Silver Screen: The Score Card, November 1, 2012 Edition
> opening this week in Carbondale (Friday unless otherwise noted).
< leaving Carbondale this Friday.
For more film reviews and capsules, see the Nightlife section of <http://www.CarbondaleRocks.com>.
Bryan Miller unless otherwise credited.
Argo (R, **1/2): Ben Affleck directs this well-crafted, intriguing thriller based on a fascinating true story that just happens to make for a pretty boring movie. Affleck stars as state department agent Tony Mendez, who concocts an elaborate scheme to rescue six Americans secretly living in Iran during the 1979 hostage crisis. His solution is to use Hollywood moviemakers (Alan Arkin and John Goodman) to pose as a Canadian film crew and extract the Americans before they’re taken hostage. The story is fascinating and Affleck constructs the film more than competently, but the story is front-loaded, better suited to a documentary. The final hour is a slog, with the climax being a twenty-minute trek through airport security that makes you feel exactly like you just went through airport security
Cloud Atlas (R , ***): It took three directors and cowriters to adapt David Mitchell’s sprawling modern classic, but it seems Tom Tykwer and Lana and Andy Wachowski still needed some help. The movie turns out to be a beautiful, consistently compelling mess that loses or lessens most of the novel’s big insights as it struggles to pack in the six intertwining plots. Those stories are interlinked thematically and sometimes literally: The seafaring adventures of a nineteenth-century lawyer who befriends a stowaway slave, a rakish young composer working for his dying mentor, an ace reporter investigating corruption at a nuclear-power plant, an old man mistakenly confined to a nursing home, a clone created to serve a corporation in futuristic Neo Korea, and the final vestiges of humanity returned to tribalism after an unexplained apocalypse. It’s to the filmmakers’ credit that the stories remain cohesive, and tight editing keeps the film moving at a fast pace that makes the nearly three-hour running time race by. But each story seems more a sketch than a complete arc, and their sum feels like no more than the whole of its parts. It was a fundamental mistake to cast actors, even good ones like Tom Hanks, Hugo Weaving, Jim Sturgess, and Doona Bae in multiple roles, creating distraction and some unintentional comedy via awkward prosthetics and even more awkward ethnic transformations.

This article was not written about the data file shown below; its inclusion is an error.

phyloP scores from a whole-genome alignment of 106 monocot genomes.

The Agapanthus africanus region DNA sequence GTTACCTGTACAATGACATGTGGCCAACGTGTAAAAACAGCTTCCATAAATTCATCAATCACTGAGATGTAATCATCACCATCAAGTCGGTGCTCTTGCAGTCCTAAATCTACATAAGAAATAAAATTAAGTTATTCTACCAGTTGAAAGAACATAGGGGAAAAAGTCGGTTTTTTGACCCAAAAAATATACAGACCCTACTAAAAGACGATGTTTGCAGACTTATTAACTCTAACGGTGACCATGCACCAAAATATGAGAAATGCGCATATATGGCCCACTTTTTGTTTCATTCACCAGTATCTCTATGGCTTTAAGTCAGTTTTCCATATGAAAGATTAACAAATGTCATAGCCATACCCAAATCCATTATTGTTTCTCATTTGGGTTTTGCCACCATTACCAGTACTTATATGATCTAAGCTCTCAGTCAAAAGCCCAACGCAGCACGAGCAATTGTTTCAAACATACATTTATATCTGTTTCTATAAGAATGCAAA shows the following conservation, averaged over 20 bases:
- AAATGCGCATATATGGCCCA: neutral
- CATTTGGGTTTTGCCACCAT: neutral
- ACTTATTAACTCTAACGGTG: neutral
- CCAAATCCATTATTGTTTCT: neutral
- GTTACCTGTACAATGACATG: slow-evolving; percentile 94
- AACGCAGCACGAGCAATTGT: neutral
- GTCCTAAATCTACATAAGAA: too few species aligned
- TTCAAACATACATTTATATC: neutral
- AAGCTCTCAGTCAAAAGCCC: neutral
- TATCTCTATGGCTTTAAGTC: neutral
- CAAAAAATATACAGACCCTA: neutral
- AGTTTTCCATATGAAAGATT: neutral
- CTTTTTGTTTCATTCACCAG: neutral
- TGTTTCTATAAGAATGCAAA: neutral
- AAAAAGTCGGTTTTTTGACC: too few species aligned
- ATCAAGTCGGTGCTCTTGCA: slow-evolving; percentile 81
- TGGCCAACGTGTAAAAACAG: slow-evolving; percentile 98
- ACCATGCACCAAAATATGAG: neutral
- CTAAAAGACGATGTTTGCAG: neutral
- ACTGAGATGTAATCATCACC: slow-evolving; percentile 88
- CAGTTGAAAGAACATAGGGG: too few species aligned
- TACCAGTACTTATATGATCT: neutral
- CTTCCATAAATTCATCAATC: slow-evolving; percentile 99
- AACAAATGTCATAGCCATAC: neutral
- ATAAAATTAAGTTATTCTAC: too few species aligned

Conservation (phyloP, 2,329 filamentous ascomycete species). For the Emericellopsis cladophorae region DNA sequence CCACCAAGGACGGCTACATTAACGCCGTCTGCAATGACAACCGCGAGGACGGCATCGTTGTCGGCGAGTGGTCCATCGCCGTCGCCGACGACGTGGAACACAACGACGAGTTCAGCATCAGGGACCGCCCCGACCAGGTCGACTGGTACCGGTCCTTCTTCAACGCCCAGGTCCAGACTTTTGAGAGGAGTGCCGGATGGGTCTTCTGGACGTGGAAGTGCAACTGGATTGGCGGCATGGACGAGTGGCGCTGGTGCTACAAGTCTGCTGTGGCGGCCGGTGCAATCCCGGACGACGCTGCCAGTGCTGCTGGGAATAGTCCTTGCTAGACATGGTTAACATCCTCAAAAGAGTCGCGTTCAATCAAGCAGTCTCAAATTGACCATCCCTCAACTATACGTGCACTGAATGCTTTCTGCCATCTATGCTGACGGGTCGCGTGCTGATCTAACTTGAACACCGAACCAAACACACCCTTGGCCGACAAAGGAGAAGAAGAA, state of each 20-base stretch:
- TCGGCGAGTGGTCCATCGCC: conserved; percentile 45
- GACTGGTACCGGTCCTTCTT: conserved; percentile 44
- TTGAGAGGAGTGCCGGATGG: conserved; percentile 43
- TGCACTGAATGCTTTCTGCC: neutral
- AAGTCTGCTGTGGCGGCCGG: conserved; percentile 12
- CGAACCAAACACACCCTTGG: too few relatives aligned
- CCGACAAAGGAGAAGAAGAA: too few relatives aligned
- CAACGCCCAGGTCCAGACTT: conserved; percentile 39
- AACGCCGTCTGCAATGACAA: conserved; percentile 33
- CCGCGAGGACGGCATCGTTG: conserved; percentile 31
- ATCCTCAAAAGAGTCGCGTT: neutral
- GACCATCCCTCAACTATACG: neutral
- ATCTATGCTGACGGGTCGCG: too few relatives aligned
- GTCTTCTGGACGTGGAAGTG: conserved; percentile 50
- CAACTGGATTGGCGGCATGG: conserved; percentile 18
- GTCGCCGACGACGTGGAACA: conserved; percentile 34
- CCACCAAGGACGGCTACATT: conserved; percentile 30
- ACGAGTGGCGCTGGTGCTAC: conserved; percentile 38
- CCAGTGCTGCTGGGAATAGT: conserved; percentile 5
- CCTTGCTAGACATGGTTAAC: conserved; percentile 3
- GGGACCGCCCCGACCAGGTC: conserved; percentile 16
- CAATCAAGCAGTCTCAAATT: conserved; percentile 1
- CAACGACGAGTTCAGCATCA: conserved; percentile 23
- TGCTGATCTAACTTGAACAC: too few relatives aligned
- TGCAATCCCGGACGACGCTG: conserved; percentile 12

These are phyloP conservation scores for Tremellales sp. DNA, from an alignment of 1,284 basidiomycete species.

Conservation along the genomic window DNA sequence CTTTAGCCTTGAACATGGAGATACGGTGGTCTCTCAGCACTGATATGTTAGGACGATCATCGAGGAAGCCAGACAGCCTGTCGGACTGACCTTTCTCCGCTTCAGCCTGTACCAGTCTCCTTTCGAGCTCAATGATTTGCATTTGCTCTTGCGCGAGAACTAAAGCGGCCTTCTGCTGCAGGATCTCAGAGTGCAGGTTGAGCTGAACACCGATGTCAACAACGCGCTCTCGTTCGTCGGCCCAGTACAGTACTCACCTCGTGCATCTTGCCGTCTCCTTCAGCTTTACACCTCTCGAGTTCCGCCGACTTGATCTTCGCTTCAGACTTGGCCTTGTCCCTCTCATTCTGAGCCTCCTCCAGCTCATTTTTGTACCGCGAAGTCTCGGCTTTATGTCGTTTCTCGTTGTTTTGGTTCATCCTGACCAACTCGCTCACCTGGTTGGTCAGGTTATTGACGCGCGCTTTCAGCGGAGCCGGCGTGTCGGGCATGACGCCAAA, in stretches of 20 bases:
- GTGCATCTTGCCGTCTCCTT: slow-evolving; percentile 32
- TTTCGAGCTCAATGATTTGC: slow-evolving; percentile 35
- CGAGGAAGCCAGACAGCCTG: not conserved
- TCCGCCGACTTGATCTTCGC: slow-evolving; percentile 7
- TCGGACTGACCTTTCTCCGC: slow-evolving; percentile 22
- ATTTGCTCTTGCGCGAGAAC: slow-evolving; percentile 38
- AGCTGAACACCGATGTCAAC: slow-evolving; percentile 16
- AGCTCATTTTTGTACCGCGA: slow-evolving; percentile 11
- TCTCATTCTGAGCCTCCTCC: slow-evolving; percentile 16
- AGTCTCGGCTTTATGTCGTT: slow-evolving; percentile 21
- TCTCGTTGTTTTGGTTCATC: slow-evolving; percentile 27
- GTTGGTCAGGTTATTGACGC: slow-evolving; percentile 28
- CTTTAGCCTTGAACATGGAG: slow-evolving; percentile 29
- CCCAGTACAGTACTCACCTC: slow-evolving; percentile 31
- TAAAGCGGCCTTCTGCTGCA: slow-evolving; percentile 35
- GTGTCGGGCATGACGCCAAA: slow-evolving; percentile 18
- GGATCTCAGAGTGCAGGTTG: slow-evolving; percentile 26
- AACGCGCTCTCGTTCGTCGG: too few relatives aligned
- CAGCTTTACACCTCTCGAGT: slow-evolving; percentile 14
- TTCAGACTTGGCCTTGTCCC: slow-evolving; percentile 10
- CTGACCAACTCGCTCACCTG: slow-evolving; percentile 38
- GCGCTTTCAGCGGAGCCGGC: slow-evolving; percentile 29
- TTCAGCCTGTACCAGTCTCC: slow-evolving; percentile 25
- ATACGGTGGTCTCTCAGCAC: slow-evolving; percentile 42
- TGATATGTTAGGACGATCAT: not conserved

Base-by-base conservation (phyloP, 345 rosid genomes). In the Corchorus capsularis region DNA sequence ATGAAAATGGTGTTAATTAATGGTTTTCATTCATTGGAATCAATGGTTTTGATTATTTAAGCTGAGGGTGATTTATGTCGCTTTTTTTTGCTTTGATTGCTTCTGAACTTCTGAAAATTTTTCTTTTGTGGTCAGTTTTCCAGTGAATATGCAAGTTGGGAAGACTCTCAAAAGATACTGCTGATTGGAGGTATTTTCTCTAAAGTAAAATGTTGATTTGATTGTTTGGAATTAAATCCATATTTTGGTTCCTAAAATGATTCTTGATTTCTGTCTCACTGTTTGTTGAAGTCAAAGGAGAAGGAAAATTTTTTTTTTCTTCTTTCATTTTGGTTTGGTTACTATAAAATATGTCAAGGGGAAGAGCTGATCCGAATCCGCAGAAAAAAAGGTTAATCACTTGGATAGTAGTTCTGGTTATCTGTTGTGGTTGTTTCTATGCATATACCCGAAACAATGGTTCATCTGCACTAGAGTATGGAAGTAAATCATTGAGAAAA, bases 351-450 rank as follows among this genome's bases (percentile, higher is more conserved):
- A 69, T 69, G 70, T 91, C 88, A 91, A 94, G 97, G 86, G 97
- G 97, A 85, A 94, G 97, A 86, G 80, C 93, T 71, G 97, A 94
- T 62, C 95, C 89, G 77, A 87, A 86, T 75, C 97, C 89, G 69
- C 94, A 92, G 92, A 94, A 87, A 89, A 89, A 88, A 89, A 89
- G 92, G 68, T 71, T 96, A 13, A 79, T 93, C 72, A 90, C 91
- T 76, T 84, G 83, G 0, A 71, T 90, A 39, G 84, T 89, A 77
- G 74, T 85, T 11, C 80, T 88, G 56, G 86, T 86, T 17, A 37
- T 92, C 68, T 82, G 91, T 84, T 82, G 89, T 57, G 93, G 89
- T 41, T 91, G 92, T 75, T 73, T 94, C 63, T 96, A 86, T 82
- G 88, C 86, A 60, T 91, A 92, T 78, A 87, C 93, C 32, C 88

< Looper (R, ****): Rian Johnson's genre mashup is pastiche with more of a veneer of novelty than actual novelty, but he's thoroughly in control of his appropriations and manages to combine them into something awfully slick and entertaining. Joseph Gordon-Levitt stars as Joe, a new kind of hitman in 2044 whose job is to execute people sent back in time thirty years to be disposed of in the past. When he finds that his latest target is himself three decades older (Bruce Willis), he faces a headtrip of a moral dilemma complicated by his future self's violent but possibly necessary plans. Though it sounds hard to follow, the plot of Looper is actually pretty streamlined. It's the character motivations and alliances that are complex and keep the movie compelling, which is why it's a bit of a shame that the climax is dominated by special-effects histrionics. Still, it's a smart piece of pop entertainment, handsomely executed and thought-provoking even in its more uneven moments.
Paranormal Activity IV (R, *): The latest installment in the creepy found-footage series shows the franchise is clearly out of scares, inexplicably sticking to the Katie Featherston backstory as it attempts to squeeze a little more out of a similar series of squeaking doors and lurking shadows. A teen (Kathryn Newton) convinces her conveniently tech-savvy boyfriend (Matt Shively) to rig all the computers in the house to record video so she can capture the strange goings-on that transpire after a new lady (Featherston) and her son move in next door. The same formula that once produced unbearable suspense from no-budget effects has become rigid and codified, and now evokes no suspense. It’s just a tedious slog waiting for something paranormal, or any real activity at all. Time to give up the ghost.
Perks of Being a Wallflower (PG-13, ****): Author Steven Chbosky adapts and directs the popular coming-of-age novel he first published two decades ago. Charlie (Logan Lerman) is a shy and sensitive freshman still vulnerable from tragedy when he’s befriended by best pals and step-siblings Sam (Emma Watson) and Patrick (Ezra Miller), who open his eyes to the possibilities of life. It’s a small but well-crafted movie that succeeds in its many winning small moments, but like the book it overrelies on capital T tragedies and seems too eager to bestow every character with life-altering trauma. Still, the fantastic young cast is capable with emotions big and small, and Chbosky makes a warm and incredibly endearing teen drama that has plenty of appeal beyond its target demographic. Also featuring Paul Rudd, Dylan McDermott, and Mae Whitman.